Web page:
by Susan Boardman
In an effort to try to answer the question that serves as the title of this article, I would like to briefly summarize some of the issues with which I see practitioners coping and suggest areas for future research.
Differentiation of Marital Mediation as a Discipline.
There are a number of us, both attorney-mediators and mental health practitioner-mediators, that have been struggling for some time now on how to differentiate the process called by the different names: Marital Mediation, Intimate Partner Mediation, Mediation to stay Married, and Relationships Mediation, from Marital Therapy or Counseling. There is discussion on whether, in fact, they are different processes (see Boardman, 2013 for a previous analysis).
In a recent discussion, entitled “Applying Family Therapy to Family Mediation”, part of the virtual 2021 APFM conference in October, panelists talked about the overlap of these interventions, as well as some of the differences. Several well-known, senior practitioners in the field participated and discussed how they practice either or both of these interventions. The discussion yielded some differences in approach partly due to training (while all four participants are mediators, one is an attorney, and the other three are therapists), and partly due to what one participant called “brand” (defined here as posing questions and trying approaches that have worked well in the past and fit with the practitioners’ orientation and personality). There was discussion at that time of continuing future APFM sessions to focus more on delineating Marital Mediation from Marital Therapy, and trying to more thoroughly answer “how to do” Marital Mediation questions.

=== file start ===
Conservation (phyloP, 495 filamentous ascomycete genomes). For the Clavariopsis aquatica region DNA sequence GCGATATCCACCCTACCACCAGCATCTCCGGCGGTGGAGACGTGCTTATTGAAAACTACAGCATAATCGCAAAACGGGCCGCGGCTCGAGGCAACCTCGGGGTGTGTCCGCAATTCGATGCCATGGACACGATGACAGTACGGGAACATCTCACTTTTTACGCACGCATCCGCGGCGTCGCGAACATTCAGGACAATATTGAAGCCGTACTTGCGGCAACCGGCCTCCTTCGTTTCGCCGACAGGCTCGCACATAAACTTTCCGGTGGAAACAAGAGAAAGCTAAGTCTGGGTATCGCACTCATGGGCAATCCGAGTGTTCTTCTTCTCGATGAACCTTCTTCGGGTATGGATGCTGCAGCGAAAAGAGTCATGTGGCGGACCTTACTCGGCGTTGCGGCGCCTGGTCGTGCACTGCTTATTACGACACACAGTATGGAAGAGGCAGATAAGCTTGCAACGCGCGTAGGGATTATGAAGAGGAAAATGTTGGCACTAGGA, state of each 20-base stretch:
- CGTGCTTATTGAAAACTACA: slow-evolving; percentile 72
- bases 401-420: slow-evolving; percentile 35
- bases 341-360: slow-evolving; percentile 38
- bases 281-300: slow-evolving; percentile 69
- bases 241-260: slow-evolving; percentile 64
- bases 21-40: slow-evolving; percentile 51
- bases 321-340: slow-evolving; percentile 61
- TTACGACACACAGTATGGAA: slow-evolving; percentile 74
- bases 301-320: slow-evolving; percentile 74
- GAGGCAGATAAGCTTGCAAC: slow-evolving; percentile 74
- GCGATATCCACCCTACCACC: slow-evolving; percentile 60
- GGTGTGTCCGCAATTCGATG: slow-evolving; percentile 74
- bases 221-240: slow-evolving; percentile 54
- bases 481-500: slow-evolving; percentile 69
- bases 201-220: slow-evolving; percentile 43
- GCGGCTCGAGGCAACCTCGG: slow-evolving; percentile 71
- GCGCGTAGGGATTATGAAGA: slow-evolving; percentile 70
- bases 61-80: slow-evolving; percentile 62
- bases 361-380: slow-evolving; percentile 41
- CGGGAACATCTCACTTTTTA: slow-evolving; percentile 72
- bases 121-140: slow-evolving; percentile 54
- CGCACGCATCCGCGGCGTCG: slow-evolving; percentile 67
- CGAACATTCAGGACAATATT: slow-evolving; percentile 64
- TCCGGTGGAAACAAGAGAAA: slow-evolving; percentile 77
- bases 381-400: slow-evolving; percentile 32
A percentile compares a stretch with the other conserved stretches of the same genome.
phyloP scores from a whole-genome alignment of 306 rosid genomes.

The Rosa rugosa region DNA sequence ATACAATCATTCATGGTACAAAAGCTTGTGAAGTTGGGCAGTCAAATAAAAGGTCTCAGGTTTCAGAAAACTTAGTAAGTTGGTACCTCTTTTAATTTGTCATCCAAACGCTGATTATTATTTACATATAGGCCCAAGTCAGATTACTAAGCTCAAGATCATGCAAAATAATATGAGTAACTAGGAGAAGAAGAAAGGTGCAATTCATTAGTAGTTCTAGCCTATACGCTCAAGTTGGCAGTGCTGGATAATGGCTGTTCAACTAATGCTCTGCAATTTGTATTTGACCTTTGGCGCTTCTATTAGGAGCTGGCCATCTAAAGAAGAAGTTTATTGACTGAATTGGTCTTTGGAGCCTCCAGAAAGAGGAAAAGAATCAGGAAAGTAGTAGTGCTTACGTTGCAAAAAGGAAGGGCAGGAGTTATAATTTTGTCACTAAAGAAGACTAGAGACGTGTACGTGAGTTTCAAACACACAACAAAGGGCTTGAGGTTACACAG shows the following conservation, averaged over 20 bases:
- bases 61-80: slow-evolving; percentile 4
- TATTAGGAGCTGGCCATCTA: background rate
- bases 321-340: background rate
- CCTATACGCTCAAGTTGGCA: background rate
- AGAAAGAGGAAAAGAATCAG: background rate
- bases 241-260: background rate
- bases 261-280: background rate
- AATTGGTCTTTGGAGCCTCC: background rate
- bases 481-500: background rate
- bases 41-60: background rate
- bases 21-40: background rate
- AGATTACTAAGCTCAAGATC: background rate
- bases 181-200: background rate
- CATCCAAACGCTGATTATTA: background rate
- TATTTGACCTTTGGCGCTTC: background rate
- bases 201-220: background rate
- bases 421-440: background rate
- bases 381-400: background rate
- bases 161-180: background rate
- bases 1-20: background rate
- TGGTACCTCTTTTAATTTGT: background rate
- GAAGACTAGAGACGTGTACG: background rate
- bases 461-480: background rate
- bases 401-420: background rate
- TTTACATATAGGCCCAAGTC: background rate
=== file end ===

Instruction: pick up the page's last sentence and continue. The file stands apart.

Part of the difficulty in trying to differentiate Marital Mediation (we can’t even agree on a single name!) from Marital Therapy is that people from different backgrounds are practicing the craft. This enriches the field tremendously, but also yields different “lenses” for viewing the nature of the work, making a common language/wording/framing more difficult. For example, attorneys doing legal work and divorce mediation share a common training and frame, as do mental health professionals who do couples counseling (although training differs by type of counseling). Another difficulty in differentiating the processes has to do with goals. The goals for divorce mediation are quite clear (separate the couple/family as gently and fairly as possible), while the goals for some types of couples counseling are also clear (facilitate better communication and resolve conflicts to increase relationship satisfaction). But these are also the goals for Marital Mediation! One difference, I have argued, is the utilization of a different methodology.